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Beverly Hills Unified school board votes to pull permits from 34 students

An exterior of Beverly Hills High School. Beverly Hills Unified's school board voted to pull permits from 34 fifth and eighth graders at its meeting Tuesday night (April 24, 2012).
An exterior of Beverly Hills High School. Beverly Hills Unified's school board voted to pull permits from 34 fifth and eighth graders at its meeting Tuesday night (April 24, 2012).

More than 30 students in Beverly Hills Unified's fifth and eighth grades will no longer be able to attend the district's schools this fall because they do not live within its boundaries, the school board voted late Tuesday night.

On Tuesday night the board rehashed what has been, and will be, revisited annually since a decision to end the district's permit program two years ago. It unanimously voted to provide no new permits for the 2012 school year unless the student is a child of a district or city employee. And as it did last year, the board voted to pull permits at the "natural breaking points" for fifth- and eighth-graders in the district, except for the children of city and district employees.

That means 17 fifth-graders and 17 eighth-graders will soon be receiving letters telling them that they cannot attend school in Beverly Hills Unified School district this fall, and will have to find a new school if they haven't already. Parents can appeal the decision with the Los Angeles County Office of Education, which has already allowed a number of students back into the district in the past.

The 4-1 vote, with board member Lewis Hall the lone no vote, was the last item of the night at the roughly 4.5-hour meeting. With six people in the audience area of the nearly empty Salter Family Theatre on the Beverly Hills High School's campus, what had required 48 hours of public testimony by hundreds of community members a couple years ago, was resolved in about 20 minutes by a board vote and minor discussion at 11:36 p.m.

In early 2010, after acrimonious debate, the district ended its permit policy that had allowed hundreds of students who didn't live within its boundaries to attend its reputable schools. It was that same year that the district's local property tax revenues surpassed state funding under the average daily attendance model.

That meant the district became the first in L.A. County to switch over to a "basic aid" funding formula, and the district receives no money from the state to educate these permit students. Since their families don't live within its boundaries, the district doesn't receive their property tax dollars either.

Beverly Hills Unified currently has about 430 students out of the 4,600 district-wide who are in its schools on permits, according to district staff.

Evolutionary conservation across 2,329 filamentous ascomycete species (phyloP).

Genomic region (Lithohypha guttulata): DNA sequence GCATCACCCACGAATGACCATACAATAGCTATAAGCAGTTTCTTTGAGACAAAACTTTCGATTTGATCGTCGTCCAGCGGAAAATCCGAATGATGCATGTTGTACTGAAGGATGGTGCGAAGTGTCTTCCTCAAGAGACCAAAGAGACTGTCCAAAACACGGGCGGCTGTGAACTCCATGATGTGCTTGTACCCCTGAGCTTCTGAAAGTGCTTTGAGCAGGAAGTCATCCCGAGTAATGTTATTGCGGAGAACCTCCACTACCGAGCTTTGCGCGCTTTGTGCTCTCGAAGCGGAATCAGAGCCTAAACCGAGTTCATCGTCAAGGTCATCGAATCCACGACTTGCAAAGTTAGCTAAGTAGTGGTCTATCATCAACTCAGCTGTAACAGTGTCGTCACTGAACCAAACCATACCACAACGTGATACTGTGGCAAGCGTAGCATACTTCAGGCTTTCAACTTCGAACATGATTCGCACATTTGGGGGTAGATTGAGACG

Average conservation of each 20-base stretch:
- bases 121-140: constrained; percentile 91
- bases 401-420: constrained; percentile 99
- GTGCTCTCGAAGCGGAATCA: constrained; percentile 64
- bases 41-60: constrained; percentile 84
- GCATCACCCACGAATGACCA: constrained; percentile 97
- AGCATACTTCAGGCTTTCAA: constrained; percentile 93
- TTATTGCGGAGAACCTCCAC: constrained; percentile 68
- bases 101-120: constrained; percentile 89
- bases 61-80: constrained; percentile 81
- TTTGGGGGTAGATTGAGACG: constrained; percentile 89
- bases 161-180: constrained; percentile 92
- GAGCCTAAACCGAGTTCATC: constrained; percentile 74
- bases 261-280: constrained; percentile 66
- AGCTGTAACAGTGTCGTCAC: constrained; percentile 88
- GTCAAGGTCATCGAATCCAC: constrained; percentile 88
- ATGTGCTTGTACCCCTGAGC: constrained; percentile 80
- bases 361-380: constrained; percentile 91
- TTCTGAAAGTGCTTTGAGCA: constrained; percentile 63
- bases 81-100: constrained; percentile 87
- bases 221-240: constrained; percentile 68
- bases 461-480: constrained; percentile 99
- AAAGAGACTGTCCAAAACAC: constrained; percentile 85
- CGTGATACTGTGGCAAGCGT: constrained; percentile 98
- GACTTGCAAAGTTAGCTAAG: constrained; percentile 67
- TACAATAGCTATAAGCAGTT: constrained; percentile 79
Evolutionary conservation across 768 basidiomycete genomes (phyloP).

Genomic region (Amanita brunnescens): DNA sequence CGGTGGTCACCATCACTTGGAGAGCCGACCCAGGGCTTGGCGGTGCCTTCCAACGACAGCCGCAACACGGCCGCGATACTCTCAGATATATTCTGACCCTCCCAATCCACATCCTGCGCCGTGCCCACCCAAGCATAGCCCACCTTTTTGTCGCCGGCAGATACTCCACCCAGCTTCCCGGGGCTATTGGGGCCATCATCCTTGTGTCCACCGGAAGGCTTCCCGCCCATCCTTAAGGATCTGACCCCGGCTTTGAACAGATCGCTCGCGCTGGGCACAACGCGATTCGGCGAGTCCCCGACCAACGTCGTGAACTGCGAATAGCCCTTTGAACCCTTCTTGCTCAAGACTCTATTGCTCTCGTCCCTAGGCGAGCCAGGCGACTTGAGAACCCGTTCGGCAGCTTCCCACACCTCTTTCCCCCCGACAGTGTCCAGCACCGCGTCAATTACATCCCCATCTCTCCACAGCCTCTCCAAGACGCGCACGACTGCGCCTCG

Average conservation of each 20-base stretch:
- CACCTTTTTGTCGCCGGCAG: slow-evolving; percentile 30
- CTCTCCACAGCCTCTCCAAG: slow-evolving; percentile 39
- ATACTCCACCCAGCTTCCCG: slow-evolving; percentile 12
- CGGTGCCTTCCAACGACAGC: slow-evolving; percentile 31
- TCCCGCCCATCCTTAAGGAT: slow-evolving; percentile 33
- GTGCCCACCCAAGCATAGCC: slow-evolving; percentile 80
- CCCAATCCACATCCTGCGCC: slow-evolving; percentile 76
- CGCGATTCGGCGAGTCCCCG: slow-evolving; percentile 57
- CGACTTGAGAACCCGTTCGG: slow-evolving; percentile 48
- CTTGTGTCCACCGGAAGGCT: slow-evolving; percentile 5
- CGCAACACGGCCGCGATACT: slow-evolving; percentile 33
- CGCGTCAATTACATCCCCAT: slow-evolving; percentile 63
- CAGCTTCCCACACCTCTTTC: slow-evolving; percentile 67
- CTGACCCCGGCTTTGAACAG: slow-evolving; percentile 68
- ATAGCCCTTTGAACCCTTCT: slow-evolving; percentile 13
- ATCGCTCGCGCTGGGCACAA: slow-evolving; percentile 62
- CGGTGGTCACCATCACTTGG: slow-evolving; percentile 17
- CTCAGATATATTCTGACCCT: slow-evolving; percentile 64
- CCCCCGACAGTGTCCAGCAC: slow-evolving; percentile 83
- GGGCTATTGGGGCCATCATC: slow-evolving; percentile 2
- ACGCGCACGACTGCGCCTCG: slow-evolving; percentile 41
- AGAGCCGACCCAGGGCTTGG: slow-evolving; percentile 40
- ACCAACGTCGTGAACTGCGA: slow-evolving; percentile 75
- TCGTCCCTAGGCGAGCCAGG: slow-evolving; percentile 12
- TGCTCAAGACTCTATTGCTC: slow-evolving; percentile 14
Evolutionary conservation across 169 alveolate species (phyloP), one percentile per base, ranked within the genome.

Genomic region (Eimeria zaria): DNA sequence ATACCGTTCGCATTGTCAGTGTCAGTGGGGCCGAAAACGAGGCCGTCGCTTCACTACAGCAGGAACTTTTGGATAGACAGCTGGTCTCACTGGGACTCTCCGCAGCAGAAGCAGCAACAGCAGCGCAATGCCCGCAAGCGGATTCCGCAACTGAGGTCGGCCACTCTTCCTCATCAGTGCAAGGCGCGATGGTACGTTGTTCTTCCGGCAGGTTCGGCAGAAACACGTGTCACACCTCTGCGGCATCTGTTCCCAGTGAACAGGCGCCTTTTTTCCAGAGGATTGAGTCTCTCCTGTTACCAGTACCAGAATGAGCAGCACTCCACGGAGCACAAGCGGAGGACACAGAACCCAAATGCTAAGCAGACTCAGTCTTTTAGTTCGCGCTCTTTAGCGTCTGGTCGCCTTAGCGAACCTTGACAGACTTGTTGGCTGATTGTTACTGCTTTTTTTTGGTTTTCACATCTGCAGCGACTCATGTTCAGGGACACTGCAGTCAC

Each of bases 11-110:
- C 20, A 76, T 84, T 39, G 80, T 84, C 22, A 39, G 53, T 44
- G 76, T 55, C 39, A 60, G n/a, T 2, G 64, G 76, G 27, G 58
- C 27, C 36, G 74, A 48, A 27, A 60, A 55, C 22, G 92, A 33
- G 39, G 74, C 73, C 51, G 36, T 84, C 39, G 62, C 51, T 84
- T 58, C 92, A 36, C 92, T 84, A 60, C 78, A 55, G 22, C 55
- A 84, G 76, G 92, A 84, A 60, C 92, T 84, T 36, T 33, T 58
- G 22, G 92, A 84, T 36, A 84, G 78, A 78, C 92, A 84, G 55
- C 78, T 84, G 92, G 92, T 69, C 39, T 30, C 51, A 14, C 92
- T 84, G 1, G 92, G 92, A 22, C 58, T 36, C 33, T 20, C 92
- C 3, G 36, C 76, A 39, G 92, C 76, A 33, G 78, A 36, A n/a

"A local school district has the right to establish our own interdistrict policy," said Beverly Hills Unified Superintendent Gary Woods. "We have to educate kids within our boundary; that's our mandate."

Board member Hall was the lone dissenting vote Tuesday night.

"I know you went through a lot I was not here for, and I respect that," Hall told his fellow board members cautiously at the end of the night. "I think the board members were applying what they felt was the best thing in terms of justice for the district and for the community, but I think it's important also to balance that with a sense of mercy."

Hall suggested the board allow students to stay so that it would be less "disruptive."

"And you just have to think that asking a student to leave is disruptive to them, I mean many of them, it’s difficult to find a school," Hall said. "They can’t get into private school now if they try to make that step now, that has to have happened months ago."

District staff could not provide an estimate of the cost to educate the additional students, but said it depended on the specific school site and how it would change staffing or program plans.

Board member Lisa Korbatov asked district staff about whether part-time employees were benefitting from the policy because they can send their kids to the district's schools on a permit exception. District policy requires employees work at least halftime in order for their children to qualify.

Korbatov grilled district staff on the numbers of employees who fell between halftime, but not quite fulltime. When she learned it was eight families, and possibly 13 children, Korbatov let out an exasperated sigh and said she would follow-up later. She told Hall she considered herself generous and strives to be charitable, but with her "own private money."

"This is not a charity, this is a school district," Korbatov said. "...We’re dealing with the public’s money, it’s taxpayer money. We are fiduciaries to the district, and so though we bring all our personal likes and dislikes to this seat…I’m very mindful I’m not spending my money."

She continued: "I would say to those parents, you’ve had many years of notice, I encourage you to...move in, sacrifice for your children...I don't want to feel sorry for these people. I feel sorry for kids on chemotherapy, I feel sorry for people with no food [but] it’s up to the parents to make the right decision."

Tami Abdollah can be reached via email and on Twitter (@latams).